In 1944, Japan’s military shocked the world when it sent the kamikaze into battle. With the emperor’s fleet dwindling in the face of the numerically superior U.S. Navy, the leadership in Tokyo called on volunteer pilots to crash explosive-laden aircraft into enemy ships. Not only would these flying bombs do far more damage to Allied vessels than most naval guns or torpedoes – the sacrifice of the pilots was calculated to demonstrate the unflagging resolve of the Japanese people.
The kamikaze made their combat debut at the Battle of Leyte Gulf. The first ship to fall victim was the heavy cruiser HMAS Australia. In the days that followed, dozens of suicide pilots would strike the Allied task force. By war’s end, nearly 4,000 Japanese volunteers would fly kamikaze missions – most of them teenaged trainees. More than 85 percent of the fliers would miss their targets or be shot down by anti-aircraft gunners. The rest succeeded in destroying more than 300 ships, some as large as escort carriers. While the kamikaze certainly horrified Allied ships’ crews, ultimately they had little impact on the course of the war.
Surprisingly enough, half a world away another Axis power also hoping to stave off defeat considered its own version of the kamikaze. They were known as the Leonidas Squadron.
The German Suicide Squadron
Named for the legendary ancient Spartan king who died in action with his 300-man army at Thermopylae, the Leonidas Squadron or Staffel 5 was organized in 1944 as part of the elite bomber/recon wing Kampfgeschwader 200.
The group was comprised of 70 volunteers, all of whom were required to sign a contract in which the recruits essentially forfeited their lives. The document specifically referred to “suicide missions” and “human glider bombs”. “I fully understand that employment in this capacity will entail my own death,” the agreement read.  Pilots in the Leonidas Squadron were trained to fly the experimental Fi-103R Reichenberg, a manned version of the V-1 flying bomb. The volunteers would steer the 26-foot long aircraft, which could fly 350 kilometers at speeds approaching 800 km/h, into enemy targets like ships or bridges. The Nazis hoped that the pilots would be able to bail out before impact, but if it proved necessary the fliers were expected to die with their aircraft. In any event, the proximity of the cockpit to the Fi-103R’s jet engine made the chances of survival after bailing out less than 1 percent.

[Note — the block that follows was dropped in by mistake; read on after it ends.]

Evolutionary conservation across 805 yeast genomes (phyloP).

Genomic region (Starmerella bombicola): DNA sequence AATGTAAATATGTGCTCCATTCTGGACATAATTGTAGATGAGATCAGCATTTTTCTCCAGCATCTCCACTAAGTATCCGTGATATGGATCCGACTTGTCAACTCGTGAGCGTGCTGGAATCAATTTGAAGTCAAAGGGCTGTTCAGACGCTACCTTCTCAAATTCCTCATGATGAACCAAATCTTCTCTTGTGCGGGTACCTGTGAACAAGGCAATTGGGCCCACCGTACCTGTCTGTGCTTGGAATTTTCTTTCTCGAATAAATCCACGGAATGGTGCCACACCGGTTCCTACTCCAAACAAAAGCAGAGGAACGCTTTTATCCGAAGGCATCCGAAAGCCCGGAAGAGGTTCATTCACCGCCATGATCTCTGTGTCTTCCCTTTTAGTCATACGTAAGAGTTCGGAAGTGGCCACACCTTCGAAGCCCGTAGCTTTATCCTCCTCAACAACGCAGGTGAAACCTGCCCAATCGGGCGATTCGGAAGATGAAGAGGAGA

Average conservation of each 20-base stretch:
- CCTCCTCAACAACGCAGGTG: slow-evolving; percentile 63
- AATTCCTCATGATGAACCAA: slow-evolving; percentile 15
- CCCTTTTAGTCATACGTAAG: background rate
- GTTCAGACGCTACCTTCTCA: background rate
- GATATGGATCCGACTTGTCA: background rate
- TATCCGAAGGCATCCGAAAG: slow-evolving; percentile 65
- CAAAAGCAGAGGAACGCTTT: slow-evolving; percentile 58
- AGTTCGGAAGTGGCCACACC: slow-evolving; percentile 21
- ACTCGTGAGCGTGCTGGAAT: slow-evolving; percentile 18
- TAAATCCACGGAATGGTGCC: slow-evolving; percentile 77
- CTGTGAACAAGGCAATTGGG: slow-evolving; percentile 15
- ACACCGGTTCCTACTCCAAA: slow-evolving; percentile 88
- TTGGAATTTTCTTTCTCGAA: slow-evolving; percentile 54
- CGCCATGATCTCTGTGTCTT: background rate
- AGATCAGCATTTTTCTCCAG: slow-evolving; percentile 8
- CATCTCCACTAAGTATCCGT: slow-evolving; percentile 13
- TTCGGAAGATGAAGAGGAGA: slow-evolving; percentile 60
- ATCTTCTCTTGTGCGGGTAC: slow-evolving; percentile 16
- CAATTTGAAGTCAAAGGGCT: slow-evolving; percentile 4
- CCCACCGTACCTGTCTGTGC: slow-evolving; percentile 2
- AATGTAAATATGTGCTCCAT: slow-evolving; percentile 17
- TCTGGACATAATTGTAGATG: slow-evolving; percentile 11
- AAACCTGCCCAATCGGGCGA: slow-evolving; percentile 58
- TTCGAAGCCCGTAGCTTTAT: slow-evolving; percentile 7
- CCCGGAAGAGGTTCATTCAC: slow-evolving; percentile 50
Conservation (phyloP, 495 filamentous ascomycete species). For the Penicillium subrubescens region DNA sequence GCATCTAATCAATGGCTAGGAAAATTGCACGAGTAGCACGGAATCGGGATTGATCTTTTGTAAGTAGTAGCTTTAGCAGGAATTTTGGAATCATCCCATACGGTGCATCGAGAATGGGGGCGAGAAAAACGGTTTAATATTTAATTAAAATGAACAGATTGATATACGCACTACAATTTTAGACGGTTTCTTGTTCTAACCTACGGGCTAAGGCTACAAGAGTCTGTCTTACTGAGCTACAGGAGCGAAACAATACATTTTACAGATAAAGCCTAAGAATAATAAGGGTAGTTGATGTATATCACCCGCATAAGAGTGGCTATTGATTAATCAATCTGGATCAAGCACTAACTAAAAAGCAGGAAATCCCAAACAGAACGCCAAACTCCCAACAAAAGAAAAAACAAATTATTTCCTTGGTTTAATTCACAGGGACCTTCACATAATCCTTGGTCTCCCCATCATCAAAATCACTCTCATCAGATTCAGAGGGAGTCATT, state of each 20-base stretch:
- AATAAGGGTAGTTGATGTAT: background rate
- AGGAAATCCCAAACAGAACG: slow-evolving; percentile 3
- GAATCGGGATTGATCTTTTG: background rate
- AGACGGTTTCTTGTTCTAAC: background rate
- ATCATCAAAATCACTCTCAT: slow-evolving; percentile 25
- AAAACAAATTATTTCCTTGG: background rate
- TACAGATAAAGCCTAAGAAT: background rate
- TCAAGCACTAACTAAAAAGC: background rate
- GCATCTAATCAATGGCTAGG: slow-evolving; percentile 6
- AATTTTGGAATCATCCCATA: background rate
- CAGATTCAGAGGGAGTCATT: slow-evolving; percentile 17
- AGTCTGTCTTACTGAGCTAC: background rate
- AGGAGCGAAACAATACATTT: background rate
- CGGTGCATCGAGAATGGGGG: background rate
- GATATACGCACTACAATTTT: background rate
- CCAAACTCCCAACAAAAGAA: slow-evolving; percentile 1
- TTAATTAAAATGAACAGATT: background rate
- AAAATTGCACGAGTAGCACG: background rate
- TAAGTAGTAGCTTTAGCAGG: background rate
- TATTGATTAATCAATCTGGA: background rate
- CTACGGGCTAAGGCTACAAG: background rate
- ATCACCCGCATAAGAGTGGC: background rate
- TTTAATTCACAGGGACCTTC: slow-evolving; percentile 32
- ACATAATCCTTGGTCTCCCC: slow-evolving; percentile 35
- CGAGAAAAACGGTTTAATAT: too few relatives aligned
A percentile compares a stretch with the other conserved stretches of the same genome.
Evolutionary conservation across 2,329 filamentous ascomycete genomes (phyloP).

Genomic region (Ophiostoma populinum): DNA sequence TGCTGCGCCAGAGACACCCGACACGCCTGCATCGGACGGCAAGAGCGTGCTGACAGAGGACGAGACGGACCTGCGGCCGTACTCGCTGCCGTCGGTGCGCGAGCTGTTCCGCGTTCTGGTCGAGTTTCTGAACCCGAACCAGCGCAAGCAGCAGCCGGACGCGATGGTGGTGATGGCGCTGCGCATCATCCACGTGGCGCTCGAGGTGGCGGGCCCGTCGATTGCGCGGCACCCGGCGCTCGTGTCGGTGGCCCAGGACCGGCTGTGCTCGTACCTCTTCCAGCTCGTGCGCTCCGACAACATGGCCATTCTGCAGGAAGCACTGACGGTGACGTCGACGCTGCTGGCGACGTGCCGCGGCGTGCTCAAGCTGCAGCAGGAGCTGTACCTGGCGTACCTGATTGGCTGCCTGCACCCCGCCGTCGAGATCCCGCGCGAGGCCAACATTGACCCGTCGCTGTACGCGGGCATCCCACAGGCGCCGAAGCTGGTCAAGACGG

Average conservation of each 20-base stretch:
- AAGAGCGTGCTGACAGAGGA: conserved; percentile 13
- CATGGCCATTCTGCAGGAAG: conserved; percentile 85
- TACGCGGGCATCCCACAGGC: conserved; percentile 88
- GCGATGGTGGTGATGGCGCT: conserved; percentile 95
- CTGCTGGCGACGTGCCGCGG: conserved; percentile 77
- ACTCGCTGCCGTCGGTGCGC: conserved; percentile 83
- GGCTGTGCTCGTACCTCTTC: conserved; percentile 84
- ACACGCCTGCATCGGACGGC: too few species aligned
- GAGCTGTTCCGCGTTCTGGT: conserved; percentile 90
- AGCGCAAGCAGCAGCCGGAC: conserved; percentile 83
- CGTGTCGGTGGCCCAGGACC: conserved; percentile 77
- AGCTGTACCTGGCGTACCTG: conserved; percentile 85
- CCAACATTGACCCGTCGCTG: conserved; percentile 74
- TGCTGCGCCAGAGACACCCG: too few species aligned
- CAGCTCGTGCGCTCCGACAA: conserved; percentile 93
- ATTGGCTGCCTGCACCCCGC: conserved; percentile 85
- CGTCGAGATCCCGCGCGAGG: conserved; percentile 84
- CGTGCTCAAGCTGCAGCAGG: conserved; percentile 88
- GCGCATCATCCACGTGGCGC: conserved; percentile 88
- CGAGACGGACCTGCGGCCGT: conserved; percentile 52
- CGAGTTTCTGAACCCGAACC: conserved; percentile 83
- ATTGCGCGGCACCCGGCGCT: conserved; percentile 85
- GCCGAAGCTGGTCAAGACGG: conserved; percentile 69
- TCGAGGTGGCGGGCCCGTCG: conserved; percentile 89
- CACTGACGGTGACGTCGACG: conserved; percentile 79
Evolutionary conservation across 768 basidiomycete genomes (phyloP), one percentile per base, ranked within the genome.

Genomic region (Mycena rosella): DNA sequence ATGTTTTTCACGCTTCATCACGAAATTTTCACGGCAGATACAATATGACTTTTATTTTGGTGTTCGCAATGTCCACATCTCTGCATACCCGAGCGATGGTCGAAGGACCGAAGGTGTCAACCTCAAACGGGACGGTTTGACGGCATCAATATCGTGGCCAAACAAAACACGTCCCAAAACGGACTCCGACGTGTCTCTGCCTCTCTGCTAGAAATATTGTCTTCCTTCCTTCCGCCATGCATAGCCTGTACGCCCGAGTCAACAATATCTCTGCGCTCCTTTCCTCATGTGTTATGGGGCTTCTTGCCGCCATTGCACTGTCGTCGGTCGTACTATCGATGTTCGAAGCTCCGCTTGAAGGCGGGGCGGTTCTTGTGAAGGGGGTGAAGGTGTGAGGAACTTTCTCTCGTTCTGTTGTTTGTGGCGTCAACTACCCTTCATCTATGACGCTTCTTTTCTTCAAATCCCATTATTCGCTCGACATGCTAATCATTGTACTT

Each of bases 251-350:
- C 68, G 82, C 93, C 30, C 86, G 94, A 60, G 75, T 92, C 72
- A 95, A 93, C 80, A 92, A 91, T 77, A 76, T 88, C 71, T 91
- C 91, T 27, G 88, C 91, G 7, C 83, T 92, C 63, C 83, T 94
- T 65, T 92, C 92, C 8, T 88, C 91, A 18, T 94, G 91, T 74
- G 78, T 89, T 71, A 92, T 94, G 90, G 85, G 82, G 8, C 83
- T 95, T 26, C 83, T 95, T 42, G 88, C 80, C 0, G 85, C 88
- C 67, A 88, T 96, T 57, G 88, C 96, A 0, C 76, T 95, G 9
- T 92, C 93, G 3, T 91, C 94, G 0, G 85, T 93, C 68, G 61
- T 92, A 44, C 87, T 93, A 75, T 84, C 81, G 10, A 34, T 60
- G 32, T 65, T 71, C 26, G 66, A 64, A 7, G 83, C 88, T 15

The idea of the suicide squadron was first proposed by senior SS official Otto Skorzeny and Hajo Herrmann, a veteran Luftwaffe bomber pilot and tactician. Like the kamikaze, it was conceived as a means of redressing the gaping military imbalance between Nazi Germany and the Allies as well as a way of demonstrating the regime’s commitment to the cause. Surprisingly, Hitler was wary of the concept at first but as the war continued he finally embraced it, so long as he alone decided when suicide bombers would be ordered into battle.  While consideration was given to unleashing manned missiles on the Normandy invasion fleet and Soviet power stations, problems with the Fi-103Rs kept Staffel 5 grounded. It wasn’t until the final days of the war that 35 of the volunteers flew a random assortment of Luftwaffe aircraft into Soviet-controlled bridges over the Oder River near Berlin. The Nazis claimed to have destroyed 17 bridges with their so-called “self-sacrifice” sorties between April 17 and 20; historians have found evidence of only one successful strike. The unit was grounded permanently when the Red Army captured its airfield.